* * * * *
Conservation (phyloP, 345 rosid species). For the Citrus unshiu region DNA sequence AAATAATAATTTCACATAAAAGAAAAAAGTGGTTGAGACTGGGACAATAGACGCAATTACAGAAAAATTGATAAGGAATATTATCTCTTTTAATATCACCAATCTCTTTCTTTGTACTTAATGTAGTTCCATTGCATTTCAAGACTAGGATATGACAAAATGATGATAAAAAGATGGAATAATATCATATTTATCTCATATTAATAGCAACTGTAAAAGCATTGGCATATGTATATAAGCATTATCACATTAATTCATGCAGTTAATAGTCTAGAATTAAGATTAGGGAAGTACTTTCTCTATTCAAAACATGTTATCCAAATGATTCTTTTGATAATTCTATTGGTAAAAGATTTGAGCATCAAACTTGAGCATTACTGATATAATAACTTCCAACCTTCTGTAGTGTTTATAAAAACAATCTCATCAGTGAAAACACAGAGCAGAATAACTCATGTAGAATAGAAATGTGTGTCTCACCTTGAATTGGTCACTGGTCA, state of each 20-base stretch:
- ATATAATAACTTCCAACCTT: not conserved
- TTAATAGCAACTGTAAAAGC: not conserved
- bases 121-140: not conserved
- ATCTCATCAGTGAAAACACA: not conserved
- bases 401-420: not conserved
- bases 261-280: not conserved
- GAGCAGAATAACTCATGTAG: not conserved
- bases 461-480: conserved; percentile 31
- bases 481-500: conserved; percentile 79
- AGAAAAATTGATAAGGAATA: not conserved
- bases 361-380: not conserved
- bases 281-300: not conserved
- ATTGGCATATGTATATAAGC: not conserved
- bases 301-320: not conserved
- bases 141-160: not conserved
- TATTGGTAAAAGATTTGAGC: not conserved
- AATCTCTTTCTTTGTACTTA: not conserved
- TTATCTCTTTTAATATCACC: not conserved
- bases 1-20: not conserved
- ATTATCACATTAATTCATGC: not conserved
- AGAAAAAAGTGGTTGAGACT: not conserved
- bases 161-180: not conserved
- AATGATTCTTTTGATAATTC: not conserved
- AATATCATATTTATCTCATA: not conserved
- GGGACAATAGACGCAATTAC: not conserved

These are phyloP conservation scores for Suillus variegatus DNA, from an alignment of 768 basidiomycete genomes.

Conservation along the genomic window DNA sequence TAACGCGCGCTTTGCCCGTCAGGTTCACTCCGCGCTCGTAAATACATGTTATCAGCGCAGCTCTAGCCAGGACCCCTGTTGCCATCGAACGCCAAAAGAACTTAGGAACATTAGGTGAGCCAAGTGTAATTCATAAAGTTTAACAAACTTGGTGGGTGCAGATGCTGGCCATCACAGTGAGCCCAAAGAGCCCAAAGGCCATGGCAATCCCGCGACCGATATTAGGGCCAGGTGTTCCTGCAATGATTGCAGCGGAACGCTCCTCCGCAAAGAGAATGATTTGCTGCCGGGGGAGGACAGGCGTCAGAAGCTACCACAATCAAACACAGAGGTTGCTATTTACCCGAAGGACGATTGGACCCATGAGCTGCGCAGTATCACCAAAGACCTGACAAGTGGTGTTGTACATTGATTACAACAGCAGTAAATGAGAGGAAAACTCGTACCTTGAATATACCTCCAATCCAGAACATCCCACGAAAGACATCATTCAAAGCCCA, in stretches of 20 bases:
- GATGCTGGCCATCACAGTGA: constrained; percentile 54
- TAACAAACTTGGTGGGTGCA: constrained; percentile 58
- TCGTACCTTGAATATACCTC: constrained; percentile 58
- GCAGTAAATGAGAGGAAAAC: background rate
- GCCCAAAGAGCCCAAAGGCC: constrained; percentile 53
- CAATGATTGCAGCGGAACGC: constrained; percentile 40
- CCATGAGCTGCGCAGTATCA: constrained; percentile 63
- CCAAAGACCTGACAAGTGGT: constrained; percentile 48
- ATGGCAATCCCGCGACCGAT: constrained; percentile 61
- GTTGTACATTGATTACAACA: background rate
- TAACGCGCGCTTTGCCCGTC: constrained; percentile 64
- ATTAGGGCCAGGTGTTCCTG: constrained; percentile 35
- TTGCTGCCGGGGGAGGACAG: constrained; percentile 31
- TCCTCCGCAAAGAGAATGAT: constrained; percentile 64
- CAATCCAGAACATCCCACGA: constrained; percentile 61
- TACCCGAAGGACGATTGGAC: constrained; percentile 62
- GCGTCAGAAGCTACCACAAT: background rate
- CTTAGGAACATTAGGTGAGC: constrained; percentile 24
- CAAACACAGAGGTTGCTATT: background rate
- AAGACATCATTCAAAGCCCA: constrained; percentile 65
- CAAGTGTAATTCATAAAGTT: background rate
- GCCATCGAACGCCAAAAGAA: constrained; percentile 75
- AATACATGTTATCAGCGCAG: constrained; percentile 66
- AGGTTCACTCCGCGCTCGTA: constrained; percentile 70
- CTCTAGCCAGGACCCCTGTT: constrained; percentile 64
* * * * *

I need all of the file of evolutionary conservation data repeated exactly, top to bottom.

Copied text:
Conservation (phyloP, 345 rosid species). For the Citrus unshiu region DNA sequence AAATAATAATTTCACATAAAAGAAAAAAGTGGTTGAGACTGGGACAATAGACGCAATTACAGAAAAATTGATAAGGAATATTATCTCTTTTAATATCACCAATCTCTTTCTTTGTACTTAATGTAGTTCCATTGCATTTCAAGACTAGGATATGACAAAATGATGATAAAAAGATGGAATAATATCATATTTATCTCATATTAATAGCAACTGTAAAAGCATTGGCATATGTATATAAGCATTATCACATTAATTCATGCAGTTAATAGTCTAGAATTAAGATTAGGGAAGTACTTTCTCTATTCAAAACATGTTATCCAAATGATTCTTTTGATAATTCTATTGGTAAAAGATTTGAGCATCAAACTTGAGCATTACTGATATAATAACTTCCAACCTTCTGTAGTGTTTATAAAAACAATCTCATCAGTGAAAACACAGAGCAGAATAACTCATGTAGAATAGAAATGTGTGTCTCACCTTGAATTGGTCACTGGTCA, state of each 20-base stretch:
- ATATAATAACTTCCAACCTT: not conserved
- TTAATAGCAACTGTAAAAGC: not conserved
- bases 121-140: not conserved
- ATCTCATCAGTGAAAACACA: not conserved
- bases 401-420: not conserved
- bases 261-280: not conserved
- GAGCAGAATAACTCATGTAG: not conserved
- bases 461-480: conserved; percentile 31
- bases 481-500: conserved; percentile 79
- AGAAAAATTGATAAGGAATA: not conserved
- bases 361-380: not conserved
- bases 281-300: not conserved
- ATTGGCATATGTATATAAGC: not conserved
- bases 301-320: not conserved
- bases 141-160: not conserved
- TATTGGTAAAAGATTTGAGC: not conserved
- AATCTCTTTCTTTGTACTTA: not conserved
- TTATCTCTTTTAATATCACC: not conserved
- bases 1-20: not conserved
- ATTATCACATTAATTCATGC: not conserved
- AGAAAAAAGTGGTTGAGACT: not conserved
- bases 161-180: not conserved
- AATGATTCTTTTGATAATTC: not conserved
- AATATCATATTTATCTCATA: not conserved
- GGGACAATAGACGCAATTAC: not conserved

These are phyloP conservation scores for Suillus variegatus DNA, from an alignment of 768 basidiomycete genomes.

Conservation along the genomic window DNA sequence TAACGCGCGCTTTGCCCGTCAGGTTCACTCCGCGCTCGTAAATACATGTTATCAGCGCAGCTCTAGCCAGGACCCCTGTTGCCATCGAACGCCAAAAGAACTTAGGAACATTAGGTGAGCCAAGTGTAATTCATAAAGTTTAACAAACTTGGTGGGTGCAGATGCTGGCCATCACAGTGAGCCCAAAGAGCCCAAAGGCCATGGCAATCCCGCGACCGATATTAGGGCCAGGTGTTCCTGCAATGATTGCAGCGGAACGCTCCTCCGCAAAGAGAATGATTTGCTGCCGGGGGAGGACAGGCGTCAGAAGCTACCACAATCAAACACAGAGGTTGCTATTTACCCGAAGGACGATTGGACCCATGAGCTGCGCAGTATCACCAAAGACCTGACAAGTGGTGTTGTACATTGATTACAACAGCAGTAAATGAGAGGAAAACTCGTACCTTGAATATACCTCCAATCCAGAACATCCCACGAAAGACATCATTCAAAGCCCA, in stretches of 20 bases:
- GATGCTGGCCATCACAGTGA: constrained; percentile 54
- TAACAAACTTGGTGGGTGCA: constrained; percentile 58
- TCGTACCTTGAATATACCTC: constrained; percentile 58
- GCAGTAAATGAGAGGAAAAC: background rate
- GCCCAAAGAGCCCAAAGGCC: constrained; percentile 53
- CAATGATTGCAGCGGAACGC: constrained; percentile 40
- CCATGAGCTGCGCAGTATCA: constrained; percentile 63
- CCAAAGACCTGACAAGTGGT: constrained; percentile 48
- ATGGCAATCCCGCGACCGAT: constrained; percentile 61
- GTTGTACATTGATTACAACA: background rate
- TAACGCGCGCTTTGCCCGTC: constrained; percentile 64
- ATTAGGGCCAGGTGTTCCTG: constrained; percentile 35
- TTGCTGCCGGGGGAGGACAG: constrained; percentile 31
- TCCTCCGCAAAGAGAATGAT: constrained; percentile 64
- CAATCCAGAACATCCCACGA: constrained; percentile 61
- TACCCGAAGGACGATTGGAC: constrained; percentile 62
- GCGTCAGAAGCTACCACAAT: background rate
- CTTAGGAACATTAGGTGAGC: constrained; percentile 24
- CAAACACAGAGGTTGCTATT: background rate
- AAGACATCATTCAAAGCCCA: constrained; percentile 65
- CAAGTGTAATTCATAAAGTT: background rate
- GCCATCGAACGCCAAAAGAA: constrained; percentile 75
- AATACATGTTATCAGCGCAG: constrained; percentile 66
- AGGTTCACTCCGCGCTCGTA: constrained; percentile 70
- CTCTAGCCAGGACCCCTGTT: constrained; percentile 64